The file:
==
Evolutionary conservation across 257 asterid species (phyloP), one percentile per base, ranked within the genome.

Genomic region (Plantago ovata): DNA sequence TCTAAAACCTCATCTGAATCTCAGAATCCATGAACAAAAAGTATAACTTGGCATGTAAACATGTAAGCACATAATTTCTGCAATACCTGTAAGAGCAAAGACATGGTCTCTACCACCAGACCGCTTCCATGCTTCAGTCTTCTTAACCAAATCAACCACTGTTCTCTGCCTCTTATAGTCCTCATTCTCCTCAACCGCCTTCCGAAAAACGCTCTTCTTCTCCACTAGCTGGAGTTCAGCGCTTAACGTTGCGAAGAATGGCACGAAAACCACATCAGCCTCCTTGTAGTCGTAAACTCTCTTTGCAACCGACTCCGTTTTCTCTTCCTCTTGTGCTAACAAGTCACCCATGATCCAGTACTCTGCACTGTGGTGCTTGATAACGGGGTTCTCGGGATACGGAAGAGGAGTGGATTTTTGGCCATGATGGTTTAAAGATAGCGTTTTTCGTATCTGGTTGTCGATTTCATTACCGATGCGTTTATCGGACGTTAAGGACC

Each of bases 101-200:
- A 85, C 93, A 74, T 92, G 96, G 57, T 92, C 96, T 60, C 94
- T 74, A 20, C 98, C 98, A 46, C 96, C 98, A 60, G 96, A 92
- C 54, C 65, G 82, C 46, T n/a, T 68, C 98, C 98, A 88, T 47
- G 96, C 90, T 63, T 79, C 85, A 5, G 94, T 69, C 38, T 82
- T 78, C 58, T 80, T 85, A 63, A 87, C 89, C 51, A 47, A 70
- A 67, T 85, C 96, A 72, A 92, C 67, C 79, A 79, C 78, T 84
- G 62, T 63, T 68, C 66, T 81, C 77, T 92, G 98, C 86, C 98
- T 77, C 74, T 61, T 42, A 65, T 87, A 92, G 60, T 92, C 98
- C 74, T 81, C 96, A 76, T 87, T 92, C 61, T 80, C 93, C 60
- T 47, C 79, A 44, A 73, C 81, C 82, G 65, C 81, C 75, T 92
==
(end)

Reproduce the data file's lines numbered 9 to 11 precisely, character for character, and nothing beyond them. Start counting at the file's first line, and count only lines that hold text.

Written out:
- A 67, T 85, C 96, A 72, A 92, C 67, C 79, A 79, C 78, T 84
- G 62, T 63, T 68, C 66, T 81, C 77, T 92, G 98, C 86, C 98
- T 77, C 74, T 61, T 42, A 65, T 87, A 92, G 60, T 92, C 98